Palm Coast Hispanic Festival Ramps It Up From Puerto Rican Power to Colombian Folklore
FlaglerLive | October 3, 2010
Capping an especially busy weekend of smart and festive activity across Flagler County — the Maya at the Playa conference, Flagler Beach’s First Fridays on Oct. 1, its Great Bed Race the following afternoon — the three-day Hispanic Heritage Festival of Palm Coast was winding down Sunday under the crisp colors of 20 Caribbean and Latin American flags and a crisper sun.
“Last night was incredible, with the main act, Puerto Rican Power, and today’s main act, which goes on about 5:30, Johnny Rivera, we’re expecting the same or more crowd,” the festival’s chairman, Ramon Marrero, said. “you couldn’t move,” he said, describing the crowd. “I see more Hispanics coming every year, but I also see more non-Hispanics, African-Americans, Americans, Russian, all other nationalities which makes Palm Coast famous. The diversity has grown every year–not only Hispanics, but also non-Hispanics.”
Have a Look: Johnny Rivera
The Hispanic Heritage Festival is the creation of Emilio Agosto, who’d attended Jacksonville’s Fiesta Playera and thought in 2006 that Palm Coast should have its own version. At 8.2 percent of the local population, Hispanics in Flagler account for the third-largest population group after non-Hispanic whites (77.7 percent) and blacks (10.7 percent). So it was: the first festival; was held at James Holland Memorial Park. It was a one-day thing. It’s grown since, in attendance, days, musical acts and spending by the organizers themselves.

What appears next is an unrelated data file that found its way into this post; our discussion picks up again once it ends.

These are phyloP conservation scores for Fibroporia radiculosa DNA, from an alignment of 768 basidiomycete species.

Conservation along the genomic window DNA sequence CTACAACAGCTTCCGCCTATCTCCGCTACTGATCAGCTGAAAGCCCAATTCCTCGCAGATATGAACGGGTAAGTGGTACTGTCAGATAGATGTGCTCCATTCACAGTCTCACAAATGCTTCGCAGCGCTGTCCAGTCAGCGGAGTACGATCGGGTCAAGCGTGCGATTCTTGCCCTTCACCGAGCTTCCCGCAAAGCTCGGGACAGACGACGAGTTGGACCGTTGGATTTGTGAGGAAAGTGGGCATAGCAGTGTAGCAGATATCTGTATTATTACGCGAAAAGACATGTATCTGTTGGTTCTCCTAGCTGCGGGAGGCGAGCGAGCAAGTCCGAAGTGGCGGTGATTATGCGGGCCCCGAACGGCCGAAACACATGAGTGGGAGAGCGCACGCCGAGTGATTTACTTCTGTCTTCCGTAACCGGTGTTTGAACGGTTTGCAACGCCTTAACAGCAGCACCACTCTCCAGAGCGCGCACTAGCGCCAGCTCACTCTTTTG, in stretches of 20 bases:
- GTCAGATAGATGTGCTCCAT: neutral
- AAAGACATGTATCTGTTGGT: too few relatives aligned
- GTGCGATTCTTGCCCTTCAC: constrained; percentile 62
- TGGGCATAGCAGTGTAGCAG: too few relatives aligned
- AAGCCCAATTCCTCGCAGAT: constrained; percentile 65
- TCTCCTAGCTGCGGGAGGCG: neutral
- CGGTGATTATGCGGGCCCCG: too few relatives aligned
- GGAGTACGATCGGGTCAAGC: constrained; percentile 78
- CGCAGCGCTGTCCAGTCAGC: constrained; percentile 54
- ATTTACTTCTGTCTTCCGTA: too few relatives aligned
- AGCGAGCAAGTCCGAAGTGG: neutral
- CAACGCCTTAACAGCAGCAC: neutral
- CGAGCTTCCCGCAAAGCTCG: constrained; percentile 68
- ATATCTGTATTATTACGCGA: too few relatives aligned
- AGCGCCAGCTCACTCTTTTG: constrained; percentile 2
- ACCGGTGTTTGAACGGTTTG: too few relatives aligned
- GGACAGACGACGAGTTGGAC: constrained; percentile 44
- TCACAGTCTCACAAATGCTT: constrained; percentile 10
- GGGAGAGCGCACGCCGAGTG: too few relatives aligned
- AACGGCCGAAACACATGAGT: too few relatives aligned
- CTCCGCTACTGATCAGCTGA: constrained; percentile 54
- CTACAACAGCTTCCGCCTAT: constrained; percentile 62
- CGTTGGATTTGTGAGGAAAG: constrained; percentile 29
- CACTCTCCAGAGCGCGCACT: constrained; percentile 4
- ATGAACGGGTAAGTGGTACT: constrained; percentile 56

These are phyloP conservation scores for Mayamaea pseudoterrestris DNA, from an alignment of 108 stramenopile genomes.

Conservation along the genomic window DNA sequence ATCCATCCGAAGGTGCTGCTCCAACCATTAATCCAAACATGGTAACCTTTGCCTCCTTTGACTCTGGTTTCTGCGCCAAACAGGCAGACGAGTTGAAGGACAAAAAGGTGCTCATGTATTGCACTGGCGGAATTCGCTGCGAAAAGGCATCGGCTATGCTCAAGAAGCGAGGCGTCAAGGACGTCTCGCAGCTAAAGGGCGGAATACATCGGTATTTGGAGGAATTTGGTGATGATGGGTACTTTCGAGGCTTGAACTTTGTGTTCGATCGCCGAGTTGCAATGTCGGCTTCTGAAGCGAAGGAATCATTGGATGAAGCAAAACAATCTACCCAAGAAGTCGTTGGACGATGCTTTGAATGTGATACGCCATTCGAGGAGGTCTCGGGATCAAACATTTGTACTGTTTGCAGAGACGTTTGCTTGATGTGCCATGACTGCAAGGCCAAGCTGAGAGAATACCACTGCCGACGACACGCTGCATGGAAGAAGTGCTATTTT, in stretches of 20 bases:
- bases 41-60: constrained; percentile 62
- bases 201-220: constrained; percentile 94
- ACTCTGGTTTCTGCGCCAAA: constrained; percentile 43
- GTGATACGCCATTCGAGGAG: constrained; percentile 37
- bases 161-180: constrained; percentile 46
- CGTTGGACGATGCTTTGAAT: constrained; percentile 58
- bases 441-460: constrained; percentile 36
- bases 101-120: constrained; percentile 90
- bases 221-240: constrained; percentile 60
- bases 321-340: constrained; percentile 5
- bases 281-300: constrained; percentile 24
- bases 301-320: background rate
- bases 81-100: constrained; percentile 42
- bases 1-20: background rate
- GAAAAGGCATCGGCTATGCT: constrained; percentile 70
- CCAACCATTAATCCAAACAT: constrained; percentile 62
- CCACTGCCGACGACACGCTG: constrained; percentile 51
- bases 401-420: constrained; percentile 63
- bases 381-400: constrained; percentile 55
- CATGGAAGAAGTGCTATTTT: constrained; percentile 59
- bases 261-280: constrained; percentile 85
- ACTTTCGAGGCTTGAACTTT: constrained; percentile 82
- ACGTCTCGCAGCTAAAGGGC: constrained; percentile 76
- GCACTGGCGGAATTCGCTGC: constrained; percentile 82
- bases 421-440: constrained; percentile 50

In 2006 at Holland Park, it drew 2,500 people and spent $16,000. In 2007, the first year it was held at Town Center, it drew 7,000 people and spent $35,000. Last year, it drew 10,000 and spent $42,000. This year’s festival had a $50,000 budget. In 2008, the festival received a $7,000 subsidy from the Tourist Development Council, a subset of the county government (the money is drawn from the bed tax assessed on hotels and short-term rentals, among other visitor-prone spending). The subsidy is provided as long as a festival shows that it can book many hotel rooms. In 2009, the festival did not get a TDC subsidy. This year it received $2,500.
Last year the festival documented 22 hotel rooms booked to its account. “This year we honestly think we’re going to double that,” Marrero said.
Some merchants said that attendance was down this year, which could have something to do with the fact that the festival organizers decided to charge a $3 admission fee for anyone 13 and older for the first time. but Marrero doubts that attendance will decline. “The people have responded very generously. We did it as an experiment,” Marrero said of the admission fee, “and the people have responded very generously.”
Marrero spoke as one of Sunday’s popular acts filled the stage with a series of performances–Jacksonville-based Raices de Colombia, whose folkloric pieces underscored visually what Marrero was saying about the purpose of the festival: “Honor our heritage. Show people that we’re proud to be American, but also that we have roots that we’ll never forget.”
The Hispanic Heritage Festival Photo Gallery
And have a look at Puerto Rican Power: